Why Madras Cafe is not your average Bollywood thriller?

Madras Café is a hypnotically created masterpiece which thrives in the freshness of its conception. It is a sinewy and riveting espionage thriller that entertains without having to play to the gallery. The movie crackles with genuine energy and is marked by true empathy for humanity. It is an unqualified triumph. Using history with drama to build a persuasive tapestry of enthralling action, energetic plot and skillful narration of the grim phase of Lankan War, Shoojit Sircar astonishes with this fascinating docu-style dramatic movie. The story hinges on a conspiracy theory that links the assassination of a pacifist ex-Prime Minister to the machinations of giant corporations and foreign agencies out to destabilize the subcontinent.

Madras Cafe draws upon actual events that are still fresh in the nation’s collective memory and crafts a compelling and fast-paced political drama. Sircar hits the right strides, and blends fact and fiction with great narrative aplomb and visual flair. The director attempts a risky tightrope walk between staying true to recent geopolitical history and the need to serve up an imagined, dramatised spy story. As Lankan leader Anna strives to garner power and Indian Government attempts to achieve their political motive of maintaining monopoly in the subcontinent by maintaining friendly relations with Lanka to obtain access into the South East Asia, Sircar wonderfully relates the story of anarchy, bloodshed and meaningless war which continued for 27 long years killing thousands. In the end, he does squeeze out a potent message about the nugatory nightmare of the wrath of war. Shoojit intelligently executes a crisply written story which is executed breathtakingly. He succeeds on both counts. At no point does Madras Cafe appear to be in danger of losing its balance and plummeting into a void.

Madras Cafe stands apart from run-of-the-mill smack-downs because it does not celebrate vacuous militaristic machismo. What the film does instead is bring home the horrors of a civil war and its human ramifications. At the centre of the drama are an undercover intelligence agent Vikram Singh (John Abraham) and a London-based war correspondent Jaya Sahni (Nargis Fakhri) who are up against daunting odds in a war zone. Neither, however, possesses the attributes of larger-than-life daredevils. Vikram Singh is deployed on a covert oppression to Jaffna. After India and Sri Lanka signed the peace accord in the mid-1980s, India took it as their mission to help its neighbors relieve themselves from the ethnic strife between the Sinhalese and the Tamils. Hatching a plot to bring down Anna, a popular Tamil leader in the zone, Vikram tries to team up with Anna’s opponents in the beginning. On the ground, however, treachery is rife and leaks from within the organisation pushes him repeatedly into deadly traps laid by the adversary. It is a world where danger lurks at every corner and violence erupts without much warning. Worst of all, in the shadows, it is difficult to tell friend from foe.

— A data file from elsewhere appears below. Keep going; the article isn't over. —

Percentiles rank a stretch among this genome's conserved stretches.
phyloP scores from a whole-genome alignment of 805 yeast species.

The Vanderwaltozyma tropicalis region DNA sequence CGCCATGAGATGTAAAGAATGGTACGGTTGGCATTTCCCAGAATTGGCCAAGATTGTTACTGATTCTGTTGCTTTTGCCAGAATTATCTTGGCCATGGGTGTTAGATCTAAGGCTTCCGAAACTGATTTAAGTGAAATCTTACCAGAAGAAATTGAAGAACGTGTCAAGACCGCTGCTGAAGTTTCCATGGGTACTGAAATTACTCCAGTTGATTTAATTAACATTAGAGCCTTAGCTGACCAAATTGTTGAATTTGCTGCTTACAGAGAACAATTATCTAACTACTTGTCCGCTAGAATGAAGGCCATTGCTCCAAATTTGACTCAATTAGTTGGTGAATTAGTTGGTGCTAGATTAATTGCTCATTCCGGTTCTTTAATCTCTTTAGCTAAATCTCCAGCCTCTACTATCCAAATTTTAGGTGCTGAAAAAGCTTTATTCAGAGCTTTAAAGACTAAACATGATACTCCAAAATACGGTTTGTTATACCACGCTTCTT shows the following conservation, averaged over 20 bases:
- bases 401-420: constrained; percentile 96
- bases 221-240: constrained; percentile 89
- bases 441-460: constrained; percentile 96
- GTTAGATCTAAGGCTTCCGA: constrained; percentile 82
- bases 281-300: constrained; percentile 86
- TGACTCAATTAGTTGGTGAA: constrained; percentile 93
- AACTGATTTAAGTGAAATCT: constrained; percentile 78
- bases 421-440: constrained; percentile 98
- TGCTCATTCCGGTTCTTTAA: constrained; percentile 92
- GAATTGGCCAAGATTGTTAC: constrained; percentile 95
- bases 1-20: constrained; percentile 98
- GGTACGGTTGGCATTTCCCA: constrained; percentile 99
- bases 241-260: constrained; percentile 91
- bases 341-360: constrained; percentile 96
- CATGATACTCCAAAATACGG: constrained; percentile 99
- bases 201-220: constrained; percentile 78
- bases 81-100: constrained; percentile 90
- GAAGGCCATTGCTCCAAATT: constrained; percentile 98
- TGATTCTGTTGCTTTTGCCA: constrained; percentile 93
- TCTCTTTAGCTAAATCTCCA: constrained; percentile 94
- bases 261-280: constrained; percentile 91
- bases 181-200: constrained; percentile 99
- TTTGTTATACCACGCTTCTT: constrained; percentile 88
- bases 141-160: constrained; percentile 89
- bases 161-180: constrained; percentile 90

Falling prey to a leak, he loses his first shot with Anna and gets kidnapped by his forces. However, now hell bent on getting Anna to bow down, he teams with Anna’s own men and manages to ambush his army. However, Anna manages to live and returns even more powerful by eradicating Indian forces off Jaffna and Lanka.

Plotting ways to kill the former Indian Prime Minister fearing that he will return to power, the film is a tussle between the war makers to safeguard their interests. And for Vikram, it is the story about how India lost its Prime Minister in an assassination which the nation has still not forgotten!

From the opening scene of a brutal terror attack on a bus in Jaffna to the climactic explosion that shatters the hero’s hopes of stopping a heinous act, Madras Cafe does not let go of its grip on the audience for even a moment. Its muscles stem primarily from its steadfast eschewal of narrative conventions that are a part and parcel of spy thrillers. The writers (Somnath Dey, Shubendu Bhattacharya) obviously have their hearts in the right place. And so undeniably does the director. He constructs an account of what might have happened in the last two and a half years leading up to the elimination of an Indian political leader by the world’s first-ever human bomb. Most of the real historical markers are all in place and the filmmaker takes only minor liberties with issues of chronology and detail. But the names given to the key individuals and organisations engaged in the Sri Lankan civil war are strictly in the realms of fiction.

Although Madras Cafe has not been shot on real Sri Lankan locations, the production design, the camerawork and the editing ensure that what unfolds on the screen never looks less than authentic.

Nargis Fakhri, playing a journo who converses only English, strikes the right notes, while John Abraham throws all his weight behind the character of the RAW agent who loses more than he gains in the line of duty. As an actor, he comes up trumps.

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